Researchers found that CBT-I reduced the likelihood of developing depression by over 50%. In the study, 291 patients (mean age, 70 years; 58% women) with no major depression within the previous 12 months and confirmed insomnia disorder received either CBT-I or sleep education therapy (SET), both delivered for 2 months by trained personnel in weekly 120-minute group sessions, consistent with the duration and format of similar trials.
As a first-line treatment for insomnia, CBT-I comprises five cognitive therapy components that target dysfunctional thoughts about sleep, sleep hygiene, sleep restriction, stimulus control, and relaxation. SET delivers science-based information on environmental and behavioral factors contributing to poor sleep. SET offers tips for improving sleep, whereas CBT-I helps patients implement those tips.
Depression occurred in 25.9% of the SET group vs only 12.2% of the CBT-I group. Compared with the SET group, the hazard ratio (HR) for depression in the CBT-I group was 0.51, and after adjusting for factors affecting depression risk such as comorbidity, educational level, income, sex, and history of depression, the HR for depression in the CBT-I group was 0.45 compared with the SET group.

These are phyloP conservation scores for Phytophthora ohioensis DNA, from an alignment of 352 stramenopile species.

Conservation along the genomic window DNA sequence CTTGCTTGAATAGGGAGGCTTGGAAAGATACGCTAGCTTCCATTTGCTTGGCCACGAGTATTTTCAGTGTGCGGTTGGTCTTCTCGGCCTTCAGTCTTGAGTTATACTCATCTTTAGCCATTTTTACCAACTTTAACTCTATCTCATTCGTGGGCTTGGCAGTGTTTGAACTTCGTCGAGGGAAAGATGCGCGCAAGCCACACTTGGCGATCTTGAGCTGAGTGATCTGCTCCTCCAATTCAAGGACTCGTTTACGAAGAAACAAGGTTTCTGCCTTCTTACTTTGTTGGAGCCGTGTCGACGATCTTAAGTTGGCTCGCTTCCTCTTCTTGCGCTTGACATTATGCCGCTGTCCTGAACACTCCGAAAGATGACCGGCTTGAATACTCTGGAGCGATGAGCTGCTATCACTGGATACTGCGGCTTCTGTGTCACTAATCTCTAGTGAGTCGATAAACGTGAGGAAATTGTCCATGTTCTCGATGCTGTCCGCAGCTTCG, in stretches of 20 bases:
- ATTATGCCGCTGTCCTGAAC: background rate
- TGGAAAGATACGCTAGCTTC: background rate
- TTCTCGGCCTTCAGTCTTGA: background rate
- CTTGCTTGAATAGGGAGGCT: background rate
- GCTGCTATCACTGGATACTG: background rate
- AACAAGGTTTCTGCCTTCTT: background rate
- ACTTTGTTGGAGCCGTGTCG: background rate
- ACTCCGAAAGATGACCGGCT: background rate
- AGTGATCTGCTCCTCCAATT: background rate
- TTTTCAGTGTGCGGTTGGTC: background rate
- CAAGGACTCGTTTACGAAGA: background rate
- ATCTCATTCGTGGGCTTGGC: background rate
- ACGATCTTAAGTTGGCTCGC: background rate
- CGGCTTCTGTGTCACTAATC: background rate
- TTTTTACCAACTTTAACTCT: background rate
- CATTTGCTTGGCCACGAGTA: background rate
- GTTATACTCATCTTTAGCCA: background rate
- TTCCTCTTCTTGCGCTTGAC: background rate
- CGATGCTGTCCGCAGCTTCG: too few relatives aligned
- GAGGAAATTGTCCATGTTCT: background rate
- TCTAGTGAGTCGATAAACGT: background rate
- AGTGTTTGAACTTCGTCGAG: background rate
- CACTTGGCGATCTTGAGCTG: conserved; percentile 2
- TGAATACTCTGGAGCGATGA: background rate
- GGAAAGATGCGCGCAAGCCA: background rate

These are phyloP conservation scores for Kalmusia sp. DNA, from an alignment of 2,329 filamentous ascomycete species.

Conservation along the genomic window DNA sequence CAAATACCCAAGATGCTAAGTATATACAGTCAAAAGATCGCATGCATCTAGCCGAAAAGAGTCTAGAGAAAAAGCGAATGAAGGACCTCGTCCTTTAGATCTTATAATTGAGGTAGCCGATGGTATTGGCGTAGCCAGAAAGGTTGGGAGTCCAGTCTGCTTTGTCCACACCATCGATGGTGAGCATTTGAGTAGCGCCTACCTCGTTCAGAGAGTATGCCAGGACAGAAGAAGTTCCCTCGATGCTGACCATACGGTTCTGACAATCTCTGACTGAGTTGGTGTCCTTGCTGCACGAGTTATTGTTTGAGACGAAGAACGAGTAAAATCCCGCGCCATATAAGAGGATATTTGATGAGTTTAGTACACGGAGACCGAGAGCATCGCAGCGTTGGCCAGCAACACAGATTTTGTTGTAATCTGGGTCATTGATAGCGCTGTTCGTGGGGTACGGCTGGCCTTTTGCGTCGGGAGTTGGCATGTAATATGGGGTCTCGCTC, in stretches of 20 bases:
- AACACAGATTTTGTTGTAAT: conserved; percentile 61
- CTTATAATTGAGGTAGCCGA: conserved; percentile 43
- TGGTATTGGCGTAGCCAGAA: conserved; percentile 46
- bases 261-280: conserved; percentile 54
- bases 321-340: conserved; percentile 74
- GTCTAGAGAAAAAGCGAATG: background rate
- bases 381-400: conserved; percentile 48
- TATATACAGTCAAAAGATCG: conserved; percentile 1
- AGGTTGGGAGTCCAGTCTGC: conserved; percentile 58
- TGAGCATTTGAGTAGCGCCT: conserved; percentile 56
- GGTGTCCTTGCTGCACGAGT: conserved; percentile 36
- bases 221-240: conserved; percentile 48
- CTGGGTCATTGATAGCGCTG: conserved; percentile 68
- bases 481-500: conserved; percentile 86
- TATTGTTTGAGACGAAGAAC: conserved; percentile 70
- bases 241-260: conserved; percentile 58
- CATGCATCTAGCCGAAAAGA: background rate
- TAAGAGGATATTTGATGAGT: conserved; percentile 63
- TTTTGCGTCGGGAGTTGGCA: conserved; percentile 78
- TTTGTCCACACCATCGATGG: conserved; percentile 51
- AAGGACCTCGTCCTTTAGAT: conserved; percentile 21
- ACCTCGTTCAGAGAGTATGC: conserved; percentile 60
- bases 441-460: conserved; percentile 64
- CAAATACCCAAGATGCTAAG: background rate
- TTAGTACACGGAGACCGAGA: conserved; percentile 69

In total, CBT-I treatment produced an annual 4.1% depression rate, similar to that of the general population and half the SET rate, which was 8.6%. The investigators also found that more patients in the CBT-I group than in the SET group achieved sustained remission of insomnia disorder after treatment (50.7% vs 37.7%; 95% CI, 0.10-0.93; P = .02).
Learn more about CBT and insomnia management.
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Cite this: Stephen Soreff, Helmi L. Lutsep. Rapid Review Quiz: Insomnia Recent Studies - Medscape - Feb 14, 2022.